Boeing Is Expected to Ax MD-11 Jetliner


Boeing Co. is planning to announce as early as today that it will end production of the MD-11 jetliner, putting about 3,000 jobs at the aerospace giant's Long Beach production facility in peril, according to a source familiar with the plans.

Seattle-based Boeing took over production of the MD-11 from McDonnell Douglas last year after the two companies merged in a $13.3-billion deal. Since then, the future of the poor-selling tri-engine jet, which can be configured to carry either passengers or freight, has been in doubt.

Boeing Chief Executive Phil Condit has said repeatedly that the company would continue to produce the MD-11 only if it could attract orders. Federal Express, which ordered three MD-11 freighters in April, is the only company to buy any of the planes so far this year.

Boeing spokeswoman Janice Hayes said Tuesday that the company would not comment on any decisions regarding the MD-11.

"The No. 1 priority for the Boeing Co. is to inform our employees first on issues of this nature," she said. "Beyond that we can't comment."

Word of the probable announcement reached Sacramento on Tuesday. Gov. Pete Wilson's press secretary, Sean Walsh, said Wilson had not discussed the development with Boeing executives. But concern was high, given that thousands of well-paying jobs are at risk.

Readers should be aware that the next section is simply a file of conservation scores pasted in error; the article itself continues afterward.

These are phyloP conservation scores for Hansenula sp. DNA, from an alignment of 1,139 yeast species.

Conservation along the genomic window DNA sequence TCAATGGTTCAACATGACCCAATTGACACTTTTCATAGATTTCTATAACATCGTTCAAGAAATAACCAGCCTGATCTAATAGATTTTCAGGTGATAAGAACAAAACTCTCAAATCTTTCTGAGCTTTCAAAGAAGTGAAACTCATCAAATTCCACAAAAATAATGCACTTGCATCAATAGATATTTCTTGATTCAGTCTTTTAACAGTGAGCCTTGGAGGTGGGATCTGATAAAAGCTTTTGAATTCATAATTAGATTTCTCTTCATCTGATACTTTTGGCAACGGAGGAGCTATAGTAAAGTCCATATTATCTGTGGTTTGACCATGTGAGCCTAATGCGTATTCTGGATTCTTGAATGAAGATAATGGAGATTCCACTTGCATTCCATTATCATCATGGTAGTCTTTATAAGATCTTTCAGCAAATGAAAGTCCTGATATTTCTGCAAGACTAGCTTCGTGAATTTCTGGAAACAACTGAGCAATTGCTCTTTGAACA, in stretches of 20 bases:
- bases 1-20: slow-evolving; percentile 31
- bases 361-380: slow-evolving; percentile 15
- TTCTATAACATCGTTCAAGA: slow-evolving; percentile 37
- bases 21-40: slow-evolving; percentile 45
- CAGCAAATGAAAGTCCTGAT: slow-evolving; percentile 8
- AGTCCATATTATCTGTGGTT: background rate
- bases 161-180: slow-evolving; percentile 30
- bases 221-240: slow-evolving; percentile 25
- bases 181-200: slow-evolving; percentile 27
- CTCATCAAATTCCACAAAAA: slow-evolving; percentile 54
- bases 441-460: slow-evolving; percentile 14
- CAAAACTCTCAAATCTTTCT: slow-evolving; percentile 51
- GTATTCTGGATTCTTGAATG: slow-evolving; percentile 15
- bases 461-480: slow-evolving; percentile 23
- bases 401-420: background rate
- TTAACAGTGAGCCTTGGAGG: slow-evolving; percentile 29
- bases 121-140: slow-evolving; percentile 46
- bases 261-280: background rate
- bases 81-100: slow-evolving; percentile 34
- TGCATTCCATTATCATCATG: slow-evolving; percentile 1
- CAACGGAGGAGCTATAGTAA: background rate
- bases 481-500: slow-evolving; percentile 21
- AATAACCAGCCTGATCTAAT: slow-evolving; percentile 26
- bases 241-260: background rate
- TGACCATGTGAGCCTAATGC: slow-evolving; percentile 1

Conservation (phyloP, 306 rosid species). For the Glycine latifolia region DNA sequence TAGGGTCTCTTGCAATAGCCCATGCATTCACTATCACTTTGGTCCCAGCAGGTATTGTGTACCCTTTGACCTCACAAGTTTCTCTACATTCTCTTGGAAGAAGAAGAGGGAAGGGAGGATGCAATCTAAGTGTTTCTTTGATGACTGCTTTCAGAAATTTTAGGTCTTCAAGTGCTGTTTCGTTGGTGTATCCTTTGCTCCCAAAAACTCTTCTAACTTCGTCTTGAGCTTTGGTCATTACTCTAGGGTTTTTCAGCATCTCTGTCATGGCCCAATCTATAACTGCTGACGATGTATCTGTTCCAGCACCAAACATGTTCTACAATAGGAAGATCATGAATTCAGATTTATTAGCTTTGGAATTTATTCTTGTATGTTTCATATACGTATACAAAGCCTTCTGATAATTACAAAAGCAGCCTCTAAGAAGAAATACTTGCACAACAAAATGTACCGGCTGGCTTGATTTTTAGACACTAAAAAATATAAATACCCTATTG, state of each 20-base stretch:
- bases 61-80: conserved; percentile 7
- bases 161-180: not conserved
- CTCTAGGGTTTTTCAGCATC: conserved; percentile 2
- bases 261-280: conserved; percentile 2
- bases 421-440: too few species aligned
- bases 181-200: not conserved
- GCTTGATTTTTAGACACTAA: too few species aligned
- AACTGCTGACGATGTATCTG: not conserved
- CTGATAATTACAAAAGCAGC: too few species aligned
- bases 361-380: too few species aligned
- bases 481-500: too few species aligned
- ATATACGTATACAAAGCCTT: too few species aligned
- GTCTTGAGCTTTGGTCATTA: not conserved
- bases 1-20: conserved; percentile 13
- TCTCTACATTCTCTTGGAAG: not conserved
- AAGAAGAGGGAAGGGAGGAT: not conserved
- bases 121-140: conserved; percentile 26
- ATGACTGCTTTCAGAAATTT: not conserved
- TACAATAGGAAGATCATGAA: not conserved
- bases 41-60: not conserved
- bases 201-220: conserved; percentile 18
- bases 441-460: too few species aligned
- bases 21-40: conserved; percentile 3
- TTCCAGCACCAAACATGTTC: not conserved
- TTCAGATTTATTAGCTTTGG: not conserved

"They have notified us of their intention to scale back the MD-11 program," Walsh said late Tuesday, "and have indicated a strong desire to work with the state on other Boeing projects in an effort to ensure that few, if any, jobs are lost at the Long Beach facility."

Last month, Boeing said it had a tentative plan to transfer some of the production work for its workhorse 737 jetliner to Long Beach. Such a move would bring thousands of jobs to the Douglas plant, but the company has not committed to it yet.

While the MD-11's future has looked bleak for some time, few observers expected Boeing to cancel the program so soon. Boeing customers last year ordered 22 MD-11s.

Boeing is planning to produce the planes at the rate of one a month through the end of the year. The planes sell for $129 million to $144 million each.

With the capacity to seat 250 to 410 passengers, the MD-11 overlaps with several of Boeing's more popular models, including the 767 and 777. Boeing has sold seven 767s and 26 of the 777s this year.

Some of the work lost at Boeing's Douglas Products Division in Long Beach may be offset by production of the new 717, a 100-seat aircraft originally developed by McDonnell Douglas as the MD-95. AirTran Airlines has ordered 50 of the planes, and the company has said it expects more orders to follow.


Times staff writer Dan Morain contributed to this report.

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